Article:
Surveys were conducted at dusk, just before the birds return from their feeding forays, to hunker down for the night and take shelter from the severe Winter elements. Weather conditions were often less than favourable, as driving rain and Arctic winds lashedsurveyors on exposed terrain in an effort to cover the full extent of the roost area and get an accurate count. Both males and females were recorded, although males were always dominant numerically, young and older more mature birds also being recorded. Interestingly the direction from which the birds arrived varied and seemed to be associated with prevailing weather conditions. Bird counts were as high as 14 birds on some occasions, and even higher on one occasion, although this tally requires further checking to ensure that the data did not contain double counts. When weather was most severe, birds flew in and literally dropped down to roost, whilst when weather conditions were calmer, birds took their time to settle and often moved around. Coming to the end of the survey period, a dawn survey was conducted under the guidance of Dr. Alan Mee and Tony Nagle of the Irish Raptor Study Group. Once the birds had dispersed, a ground survey was carried out to gather up any pellets which would give an indication of what the birds are feeding on. This information is vital, as little information is available on the feeding preferences of Hen harrier over the Winter period here in Ireland.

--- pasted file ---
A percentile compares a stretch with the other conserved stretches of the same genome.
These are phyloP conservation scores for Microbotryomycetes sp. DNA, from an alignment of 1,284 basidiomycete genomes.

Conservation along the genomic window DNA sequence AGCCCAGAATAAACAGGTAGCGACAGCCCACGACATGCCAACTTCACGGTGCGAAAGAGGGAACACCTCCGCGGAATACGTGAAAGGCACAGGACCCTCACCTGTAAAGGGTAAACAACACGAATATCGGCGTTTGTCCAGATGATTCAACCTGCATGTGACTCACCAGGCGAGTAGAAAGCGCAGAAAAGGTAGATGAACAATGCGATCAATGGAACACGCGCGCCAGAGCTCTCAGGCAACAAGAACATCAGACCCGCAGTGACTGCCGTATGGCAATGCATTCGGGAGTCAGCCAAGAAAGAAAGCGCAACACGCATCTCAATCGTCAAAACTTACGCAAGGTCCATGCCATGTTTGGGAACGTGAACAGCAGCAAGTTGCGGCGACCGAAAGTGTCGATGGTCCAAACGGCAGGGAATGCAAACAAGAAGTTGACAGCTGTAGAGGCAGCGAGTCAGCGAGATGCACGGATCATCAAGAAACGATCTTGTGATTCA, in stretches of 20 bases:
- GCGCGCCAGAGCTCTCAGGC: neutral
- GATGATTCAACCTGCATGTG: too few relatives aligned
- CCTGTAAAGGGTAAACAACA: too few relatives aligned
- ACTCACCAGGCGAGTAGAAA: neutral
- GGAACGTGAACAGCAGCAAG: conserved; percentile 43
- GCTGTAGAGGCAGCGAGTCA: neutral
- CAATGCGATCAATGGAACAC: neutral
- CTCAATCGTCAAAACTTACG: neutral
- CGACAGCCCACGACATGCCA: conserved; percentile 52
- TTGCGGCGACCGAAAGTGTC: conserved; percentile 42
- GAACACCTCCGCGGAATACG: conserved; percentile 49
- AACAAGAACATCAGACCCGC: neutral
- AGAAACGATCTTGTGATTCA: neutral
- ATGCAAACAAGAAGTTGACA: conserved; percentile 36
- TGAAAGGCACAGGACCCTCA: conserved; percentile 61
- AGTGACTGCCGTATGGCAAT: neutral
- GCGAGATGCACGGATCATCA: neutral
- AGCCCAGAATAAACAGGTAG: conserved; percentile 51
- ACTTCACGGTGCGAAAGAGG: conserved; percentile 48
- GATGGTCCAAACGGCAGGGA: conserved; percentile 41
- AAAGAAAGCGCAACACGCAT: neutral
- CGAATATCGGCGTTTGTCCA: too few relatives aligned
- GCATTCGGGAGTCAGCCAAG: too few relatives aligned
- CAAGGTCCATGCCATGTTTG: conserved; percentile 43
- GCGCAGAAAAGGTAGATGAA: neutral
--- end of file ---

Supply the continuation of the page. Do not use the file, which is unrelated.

The information collected is currently being collated and will be forwarded to the site owner who is in regular contact with IRD Duhallow with regard to management options for the roost area. A preliminary report was forwarded to NPWS and we are looking forward to working more closely on the management of Hen harrier in Duhallow. IRD Duhallow has requested a dedicated contact person to liaise directly with the project. At a recent meeting it was agreed that NPWS and IRD Duhallow would collaborate in a Hen harrier satellite tracking programme, to share resources and information so that the best outcomes for Hen harrier can be achieved in terms of learning more about their behaviour, especially in winter. Naturally this information should lead to better management of the birds and also inform future Locally Led Agri-environment schemes and other conservation management initiatives. We would like to thank all of our volunteers and staff who braved the elements, the Irish Raptor Study Group for their technical input and especially Dr. Brin McDonnell of the Duhallow Birdwatch Group for his continuous dedication and support for the project and not to mention all of the missed Christmas puddings, the abstinence from which ensured that a complete survey was carried out over the festive season.